When I was younger, or not so much younger really than I am now, I knew, or know, the bus routes in my local area. Now adays, although I know the bus routes for my local area still, I have realised that the world around me is so much bigger than just a couple of routes that I was limited to. I do think it is interesting what the different public transport systems within London are like.
The one that I am the most familiar with of all of the Transport for London services is the buses that travel around London and just out of them. The buses that run for this service include 785 Electric buses, 22 Fuel Cell buses and 3,854 Hybrid buses. During the week, the TFL bus system transports around 6 million passengers in London. When the buses were first established in 1829, they ran between Paddington and Bank. They carried 22 people and were pulled by three horses. Up until 1907, London Buses were painted different colours to signify their route, which has since been changed to the number system that we are using today. During WWI, buses were modified to carry soldiers or, in some cases, homing pigeons. Charles Dickens once wrote “from the glass-coach in which we were taken to be christened, to that sombre caravan in which we must one day make our last earthly journey, there is nothing like an omnibus.” about buses.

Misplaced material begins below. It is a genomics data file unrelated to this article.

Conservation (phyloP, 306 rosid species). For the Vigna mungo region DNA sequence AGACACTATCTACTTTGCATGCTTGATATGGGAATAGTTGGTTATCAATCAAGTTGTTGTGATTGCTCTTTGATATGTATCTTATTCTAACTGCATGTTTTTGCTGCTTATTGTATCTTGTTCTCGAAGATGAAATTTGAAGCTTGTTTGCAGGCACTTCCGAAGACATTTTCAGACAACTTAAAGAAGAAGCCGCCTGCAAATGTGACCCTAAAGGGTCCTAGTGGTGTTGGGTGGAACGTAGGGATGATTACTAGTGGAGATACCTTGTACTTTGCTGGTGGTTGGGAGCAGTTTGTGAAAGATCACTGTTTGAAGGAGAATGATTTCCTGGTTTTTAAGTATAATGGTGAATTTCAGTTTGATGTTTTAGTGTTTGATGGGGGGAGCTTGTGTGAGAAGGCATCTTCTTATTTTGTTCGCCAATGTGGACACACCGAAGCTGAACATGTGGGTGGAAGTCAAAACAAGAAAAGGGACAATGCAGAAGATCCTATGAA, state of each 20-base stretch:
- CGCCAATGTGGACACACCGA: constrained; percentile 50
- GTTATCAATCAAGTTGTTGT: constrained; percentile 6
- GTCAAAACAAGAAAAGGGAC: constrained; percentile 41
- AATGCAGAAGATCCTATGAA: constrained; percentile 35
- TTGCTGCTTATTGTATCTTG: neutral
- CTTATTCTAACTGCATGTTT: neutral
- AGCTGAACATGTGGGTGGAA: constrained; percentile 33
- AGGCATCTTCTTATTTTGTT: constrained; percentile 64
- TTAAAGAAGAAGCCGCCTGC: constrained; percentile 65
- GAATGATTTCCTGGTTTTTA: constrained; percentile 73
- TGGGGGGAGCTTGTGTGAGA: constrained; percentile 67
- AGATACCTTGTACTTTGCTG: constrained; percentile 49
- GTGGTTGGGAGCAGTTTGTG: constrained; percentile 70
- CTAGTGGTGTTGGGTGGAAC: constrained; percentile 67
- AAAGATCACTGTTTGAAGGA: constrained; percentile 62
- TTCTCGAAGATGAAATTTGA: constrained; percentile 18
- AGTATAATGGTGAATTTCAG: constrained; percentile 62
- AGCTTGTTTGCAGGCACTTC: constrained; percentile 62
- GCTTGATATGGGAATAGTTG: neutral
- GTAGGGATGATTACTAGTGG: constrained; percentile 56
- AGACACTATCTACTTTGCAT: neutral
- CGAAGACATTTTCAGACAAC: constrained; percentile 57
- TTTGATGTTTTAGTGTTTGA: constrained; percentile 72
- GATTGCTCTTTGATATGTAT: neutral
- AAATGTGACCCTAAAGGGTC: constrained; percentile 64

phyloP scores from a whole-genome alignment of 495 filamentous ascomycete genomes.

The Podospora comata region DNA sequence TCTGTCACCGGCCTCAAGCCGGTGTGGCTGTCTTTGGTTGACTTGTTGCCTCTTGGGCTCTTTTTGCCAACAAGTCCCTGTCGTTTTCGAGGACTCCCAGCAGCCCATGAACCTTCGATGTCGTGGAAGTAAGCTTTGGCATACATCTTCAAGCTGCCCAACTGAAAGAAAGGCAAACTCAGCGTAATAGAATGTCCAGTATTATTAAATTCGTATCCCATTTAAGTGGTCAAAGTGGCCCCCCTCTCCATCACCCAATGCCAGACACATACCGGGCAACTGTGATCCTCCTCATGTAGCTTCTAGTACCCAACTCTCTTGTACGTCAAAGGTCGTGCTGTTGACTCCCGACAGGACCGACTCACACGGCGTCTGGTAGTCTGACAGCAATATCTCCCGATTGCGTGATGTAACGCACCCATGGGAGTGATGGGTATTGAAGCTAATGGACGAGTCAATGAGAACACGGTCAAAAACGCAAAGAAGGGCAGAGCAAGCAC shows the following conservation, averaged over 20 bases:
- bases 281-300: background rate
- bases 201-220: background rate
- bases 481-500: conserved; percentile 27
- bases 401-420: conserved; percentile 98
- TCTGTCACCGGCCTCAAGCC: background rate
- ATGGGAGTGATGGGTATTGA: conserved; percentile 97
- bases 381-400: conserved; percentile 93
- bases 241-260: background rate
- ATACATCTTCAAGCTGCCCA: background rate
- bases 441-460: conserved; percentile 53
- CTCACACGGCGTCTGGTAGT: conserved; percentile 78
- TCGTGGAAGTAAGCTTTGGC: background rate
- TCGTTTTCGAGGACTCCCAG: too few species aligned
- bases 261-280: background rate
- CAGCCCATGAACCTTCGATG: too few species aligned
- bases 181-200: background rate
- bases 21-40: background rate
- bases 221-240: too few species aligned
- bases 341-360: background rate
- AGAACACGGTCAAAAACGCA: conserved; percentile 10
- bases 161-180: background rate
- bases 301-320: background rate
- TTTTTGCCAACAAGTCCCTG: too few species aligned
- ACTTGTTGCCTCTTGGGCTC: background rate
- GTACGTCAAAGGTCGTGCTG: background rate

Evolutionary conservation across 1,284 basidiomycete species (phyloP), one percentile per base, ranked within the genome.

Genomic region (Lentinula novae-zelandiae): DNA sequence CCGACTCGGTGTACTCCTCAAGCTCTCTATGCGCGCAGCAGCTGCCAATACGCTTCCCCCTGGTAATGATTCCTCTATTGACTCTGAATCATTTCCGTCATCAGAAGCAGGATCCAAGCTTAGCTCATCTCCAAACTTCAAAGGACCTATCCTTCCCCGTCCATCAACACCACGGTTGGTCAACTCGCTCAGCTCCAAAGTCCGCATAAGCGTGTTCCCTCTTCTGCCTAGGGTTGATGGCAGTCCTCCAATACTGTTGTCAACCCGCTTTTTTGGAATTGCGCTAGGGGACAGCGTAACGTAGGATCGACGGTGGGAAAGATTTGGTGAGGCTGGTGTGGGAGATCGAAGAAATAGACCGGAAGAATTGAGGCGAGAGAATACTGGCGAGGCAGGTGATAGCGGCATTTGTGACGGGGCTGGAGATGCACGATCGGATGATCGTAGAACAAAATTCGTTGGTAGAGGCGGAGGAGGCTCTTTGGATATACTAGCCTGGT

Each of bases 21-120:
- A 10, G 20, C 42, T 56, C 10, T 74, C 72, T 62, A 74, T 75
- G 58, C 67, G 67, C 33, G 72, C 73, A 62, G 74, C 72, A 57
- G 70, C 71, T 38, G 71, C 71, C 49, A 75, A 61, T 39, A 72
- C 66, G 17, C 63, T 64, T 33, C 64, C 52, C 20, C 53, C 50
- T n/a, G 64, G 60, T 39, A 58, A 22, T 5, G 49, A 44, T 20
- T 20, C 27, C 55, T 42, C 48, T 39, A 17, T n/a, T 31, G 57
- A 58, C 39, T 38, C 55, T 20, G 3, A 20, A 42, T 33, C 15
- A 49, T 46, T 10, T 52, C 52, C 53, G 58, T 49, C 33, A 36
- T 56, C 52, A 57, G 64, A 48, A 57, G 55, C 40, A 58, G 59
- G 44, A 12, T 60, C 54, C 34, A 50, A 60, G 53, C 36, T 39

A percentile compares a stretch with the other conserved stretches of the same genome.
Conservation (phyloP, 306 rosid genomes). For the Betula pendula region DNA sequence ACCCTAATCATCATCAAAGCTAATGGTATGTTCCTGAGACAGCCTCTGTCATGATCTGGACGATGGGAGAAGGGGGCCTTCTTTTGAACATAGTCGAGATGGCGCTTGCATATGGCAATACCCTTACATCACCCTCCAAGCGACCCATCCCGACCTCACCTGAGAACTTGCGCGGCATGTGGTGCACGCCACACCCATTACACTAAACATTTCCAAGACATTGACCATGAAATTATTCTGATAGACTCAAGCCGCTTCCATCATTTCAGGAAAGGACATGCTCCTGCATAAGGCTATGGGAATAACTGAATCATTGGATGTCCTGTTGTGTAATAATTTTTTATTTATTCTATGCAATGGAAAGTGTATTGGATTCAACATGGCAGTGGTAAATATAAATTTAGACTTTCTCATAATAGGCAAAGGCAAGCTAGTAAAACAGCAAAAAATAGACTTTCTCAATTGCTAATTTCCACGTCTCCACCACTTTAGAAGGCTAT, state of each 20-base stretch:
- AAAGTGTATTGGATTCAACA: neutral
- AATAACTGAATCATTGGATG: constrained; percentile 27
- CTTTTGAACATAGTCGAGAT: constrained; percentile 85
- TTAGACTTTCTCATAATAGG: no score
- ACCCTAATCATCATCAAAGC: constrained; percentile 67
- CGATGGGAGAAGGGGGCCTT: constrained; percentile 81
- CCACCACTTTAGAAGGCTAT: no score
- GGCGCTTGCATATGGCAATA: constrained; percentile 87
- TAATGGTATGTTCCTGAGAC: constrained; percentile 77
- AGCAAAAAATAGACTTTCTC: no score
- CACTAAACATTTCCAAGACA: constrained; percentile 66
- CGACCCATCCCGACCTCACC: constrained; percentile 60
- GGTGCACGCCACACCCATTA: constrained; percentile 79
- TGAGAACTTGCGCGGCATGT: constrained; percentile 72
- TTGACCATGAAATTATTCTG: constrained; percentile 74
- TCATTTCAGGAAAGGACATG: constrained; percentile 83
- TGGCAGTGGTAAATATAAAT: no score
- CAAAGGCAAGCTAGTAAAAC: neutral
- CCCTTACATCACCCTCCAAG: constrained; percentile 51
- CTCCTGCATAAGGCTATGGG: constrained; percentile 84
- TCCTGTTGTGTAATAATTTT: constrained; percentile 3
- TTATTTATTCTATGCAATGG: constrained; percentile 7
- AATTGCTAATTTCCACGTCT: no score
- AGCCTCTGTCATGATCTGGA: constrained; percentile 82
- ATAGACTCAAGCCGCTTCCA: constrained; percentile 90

Another part of the TFL is the underground system which is also heavily frequented by commuters. Each year, about 1.3 billion journeys are made on the London Underground. The busiest station in the network is Waterloo, which sees about 100.3 million passengers per year; the least used is Roding Valley. The entire London Underground network is approximately 249 miles long, employing more than 4100 trains, and linking 270 stations. But only about 45 percent of those miles are underground. The average Londoner spends an average of about 11.5 days each year on the Underground—5.2 of those days in the Underground’s underground tunnels. The fastest line is the Metropolitan, where trains can reach speeds of more than 60 miles per hour, but the average speed of a London Underground train is only around 20.5 miles per hour.
There is a lot of things that we are familiar with that we do not even understand and that which we understand but that which we do not know a large amount about. The trains and buses around me are not something that I know a lot about but that they have helped me in some trying times and even in some not so trying.